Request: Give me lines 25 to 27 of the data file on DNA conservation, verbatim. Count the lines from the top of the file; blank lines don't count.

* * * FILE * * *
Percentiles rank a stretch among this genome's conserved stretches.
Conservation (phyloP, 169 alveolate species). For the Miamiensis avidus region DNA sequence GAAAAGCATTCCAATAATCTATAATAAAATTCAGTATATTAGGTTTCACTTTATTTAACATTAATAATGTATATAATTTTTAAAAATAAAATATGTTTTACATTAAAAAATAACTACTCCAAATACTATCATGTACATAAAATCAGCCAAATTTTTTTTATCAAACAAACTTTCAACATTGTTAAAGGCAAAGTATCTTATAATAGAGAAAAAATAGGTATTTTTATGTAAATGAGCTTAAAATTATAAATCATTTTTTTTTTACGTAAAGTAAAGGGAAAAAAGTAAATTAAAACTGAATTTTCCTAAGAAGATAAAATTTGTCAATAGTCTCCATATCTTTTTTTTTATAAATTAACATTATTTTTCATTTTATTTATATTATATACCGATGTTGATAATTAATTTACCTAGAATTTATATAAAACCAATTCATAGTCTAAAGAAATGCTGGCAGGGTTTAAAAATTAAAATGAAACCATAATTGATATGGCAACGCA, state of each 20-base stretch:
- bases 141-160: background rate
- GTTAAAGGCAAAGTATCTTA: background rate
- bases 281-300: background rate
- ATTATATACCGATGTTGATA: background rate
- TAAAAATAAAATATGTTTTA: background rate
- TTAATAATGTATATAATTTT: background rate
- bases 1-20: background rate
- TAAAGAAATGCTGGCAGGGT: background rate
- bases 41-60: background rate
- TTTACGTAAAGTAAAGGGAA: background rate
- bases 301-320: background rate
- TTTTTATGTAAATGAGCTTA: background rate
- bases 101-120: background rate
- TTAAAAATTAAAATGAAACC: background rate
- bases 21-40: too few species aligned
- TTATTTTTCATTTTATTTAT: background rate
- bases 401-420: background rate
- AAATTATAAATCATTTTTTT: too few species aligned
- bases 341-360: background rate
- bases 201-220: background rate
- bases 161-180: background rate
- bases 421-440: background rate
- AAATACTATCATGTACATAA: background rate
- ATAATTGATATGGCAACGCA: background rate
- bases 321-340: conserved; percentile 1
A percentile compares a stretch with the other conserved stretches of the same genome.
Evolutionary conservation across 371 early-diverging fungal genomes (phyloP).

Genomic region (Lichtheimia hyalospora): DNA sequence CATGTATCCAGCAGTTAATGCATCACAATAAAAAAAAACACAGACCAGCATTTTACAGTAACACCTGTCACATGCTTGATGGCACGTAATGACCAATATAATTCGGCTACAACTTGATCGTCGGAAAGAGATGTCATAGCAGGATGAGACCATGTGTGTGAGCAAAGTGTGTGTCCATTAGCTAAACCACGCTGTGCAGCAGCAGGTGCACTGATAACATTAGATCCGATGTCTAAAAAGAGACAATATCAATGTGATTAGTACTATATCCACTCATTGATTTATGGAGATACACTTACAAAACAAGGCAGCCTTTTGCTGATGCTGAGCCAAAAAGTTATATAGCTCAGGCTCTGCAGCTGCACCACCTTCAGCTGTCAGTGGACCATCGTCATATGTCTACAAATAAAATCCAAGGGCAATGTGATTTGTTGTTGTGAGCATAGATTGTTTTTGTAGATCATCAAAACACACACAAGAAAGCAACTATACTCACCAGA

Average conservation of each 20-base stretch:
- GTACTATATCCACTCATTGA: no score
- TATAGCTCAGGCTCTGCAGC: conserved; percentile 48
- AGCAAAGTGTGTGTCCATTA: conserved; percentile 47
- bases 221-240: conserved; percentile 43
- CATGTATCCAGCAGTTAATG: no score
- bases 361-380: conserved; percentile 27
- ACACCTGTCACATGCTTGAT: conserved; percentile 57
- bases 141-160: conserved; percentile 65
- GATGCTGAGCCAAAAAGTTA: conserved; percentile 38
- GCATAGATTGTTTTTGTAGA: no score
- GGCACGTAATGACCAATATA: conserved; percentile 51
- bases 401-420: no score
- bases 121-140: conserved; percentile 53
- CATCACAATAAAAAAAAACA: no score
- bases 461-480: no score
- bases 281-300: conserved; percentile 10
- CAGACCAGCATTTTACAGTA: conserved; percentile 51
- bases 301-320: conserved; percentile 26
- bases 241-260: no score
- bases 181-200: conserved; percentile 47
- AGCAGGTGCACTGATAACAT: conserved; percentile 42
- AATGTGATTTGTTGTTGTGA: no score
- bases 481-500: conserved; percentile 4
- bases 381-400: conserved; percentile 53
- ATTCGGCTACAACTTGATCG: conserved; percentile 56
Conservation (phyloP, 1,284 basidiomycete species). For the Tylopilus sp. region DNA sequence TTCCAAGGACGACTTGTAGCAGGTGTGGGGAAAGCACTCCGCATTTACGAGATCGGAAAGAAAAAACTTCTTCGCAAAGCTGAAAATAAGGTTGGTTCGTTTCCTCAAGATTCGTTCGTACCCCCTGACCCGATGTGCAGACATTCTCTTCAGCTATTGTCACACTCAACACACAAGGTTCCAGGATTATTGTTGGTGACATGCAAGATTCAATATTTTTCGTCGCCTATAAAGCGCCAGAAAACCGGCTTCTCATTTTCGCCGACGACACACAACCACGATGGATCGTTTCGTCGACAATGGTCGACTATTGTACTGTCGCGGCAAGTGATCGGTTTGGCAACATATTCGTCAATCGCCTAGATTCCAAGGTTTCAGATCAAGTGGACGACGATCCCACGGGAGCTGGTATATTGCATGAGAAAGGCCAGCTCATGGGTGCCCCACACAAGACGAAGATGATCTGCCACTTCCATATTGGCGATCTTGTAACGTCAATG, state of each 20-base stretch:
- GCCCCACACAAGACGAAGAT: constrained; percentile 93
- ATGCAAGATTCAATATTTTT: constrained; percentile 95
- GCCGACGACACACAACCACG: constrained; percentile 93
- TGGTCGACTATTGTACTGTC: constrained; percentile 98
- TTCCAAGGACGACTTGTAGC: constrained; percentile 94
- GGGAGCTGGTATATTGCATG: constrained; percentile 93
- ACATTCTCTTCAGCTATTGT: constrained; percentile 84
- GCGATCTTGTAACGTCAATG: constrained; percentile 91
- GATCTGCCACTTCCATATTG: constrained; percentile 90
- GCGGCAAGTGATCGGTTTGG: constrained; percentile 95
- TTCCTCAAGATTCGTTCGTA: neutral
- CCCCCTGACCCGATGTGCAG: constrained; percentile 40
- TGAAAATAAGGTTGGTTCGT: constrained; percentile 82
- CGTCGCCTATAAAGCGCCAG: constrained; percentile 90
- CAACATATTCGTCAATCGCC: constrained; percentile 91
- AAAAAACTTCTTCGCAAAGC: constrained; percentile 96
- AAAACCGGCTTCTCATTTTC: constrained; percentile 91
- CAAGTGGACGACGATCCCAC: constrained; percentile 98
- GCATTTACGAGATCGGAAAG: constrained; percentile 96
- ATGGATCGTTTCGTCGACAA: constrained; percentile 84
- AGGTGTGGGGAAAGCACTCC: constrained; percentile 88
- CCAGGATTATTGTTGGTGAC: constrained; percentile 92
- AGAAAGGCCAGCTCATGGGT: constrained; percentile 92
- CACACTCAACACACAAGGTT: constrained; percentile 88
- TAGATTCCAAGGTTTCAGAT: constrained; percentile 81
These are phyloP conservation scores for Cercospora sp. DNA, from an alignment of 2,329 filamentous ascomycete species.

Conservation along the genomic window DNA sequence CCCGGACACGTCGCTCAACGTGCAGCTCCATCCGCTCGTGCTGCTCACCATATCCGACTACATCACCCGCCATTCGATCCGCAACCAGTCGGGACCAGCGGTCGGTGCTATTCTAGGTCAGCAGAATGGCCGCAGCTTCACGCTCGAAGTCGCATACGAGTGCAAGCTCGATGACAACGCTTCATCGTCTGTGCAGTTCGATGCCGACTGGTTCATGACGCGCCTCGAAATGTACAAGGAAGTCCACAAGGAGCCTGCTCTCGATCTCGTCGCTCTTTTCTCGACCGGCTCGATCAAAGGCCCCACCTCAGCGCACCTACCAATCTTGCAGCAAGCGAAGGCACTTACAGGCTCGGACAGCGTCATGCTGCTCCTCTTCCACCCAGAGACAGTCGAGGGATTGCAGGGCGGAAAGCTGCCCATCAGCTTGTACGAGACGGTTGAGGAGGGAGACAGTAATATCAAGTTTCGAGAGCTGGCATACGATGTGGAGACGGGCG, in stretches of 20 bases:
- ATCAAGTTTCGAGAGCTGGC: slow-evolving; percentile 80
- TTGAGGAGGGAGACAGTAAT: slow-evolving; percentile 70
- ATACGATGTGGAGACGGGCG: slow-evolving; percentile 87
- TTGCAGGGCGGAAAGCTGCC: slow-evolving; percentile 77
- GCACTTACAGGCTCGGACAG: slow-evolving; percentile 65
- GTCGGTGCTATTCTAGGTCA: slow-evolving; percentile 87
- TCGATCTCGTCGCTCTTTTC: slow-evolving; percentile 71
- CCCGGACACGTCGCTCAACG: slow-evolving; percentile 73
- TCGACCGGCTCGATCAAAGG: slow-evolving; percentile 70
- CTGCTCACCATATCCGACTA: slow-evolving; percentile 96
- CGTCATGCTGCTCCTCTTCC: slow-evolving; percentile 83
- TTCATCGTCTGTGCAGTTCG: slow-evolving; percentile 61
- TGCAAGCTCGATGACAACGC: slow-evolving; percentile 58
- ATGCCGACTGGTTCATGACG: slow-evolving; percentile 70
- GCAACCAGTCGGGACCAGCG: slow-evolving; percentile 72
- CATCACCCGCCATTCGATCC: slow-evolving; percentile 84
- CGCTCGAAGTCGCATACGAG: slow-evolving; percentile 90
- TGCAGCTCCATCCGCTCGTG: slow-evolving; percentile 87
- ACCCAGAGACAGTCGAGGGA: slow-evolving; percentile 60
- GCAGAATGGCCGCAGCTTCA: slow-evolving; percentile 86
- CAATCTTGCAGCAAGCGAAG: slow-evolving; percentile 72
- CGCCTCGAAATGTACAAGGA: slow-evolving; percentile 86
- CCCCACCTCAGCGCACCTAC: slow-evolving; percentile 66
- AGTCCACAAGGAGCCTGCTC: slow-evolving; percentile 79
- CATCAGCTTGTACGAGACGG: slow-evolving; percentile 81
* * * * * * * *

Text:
- AAATACTATCATGTACATAA: background rate
- ATAATTGATATGGCAACGCA: background rate
- bases 321-340: conserved; percentile 1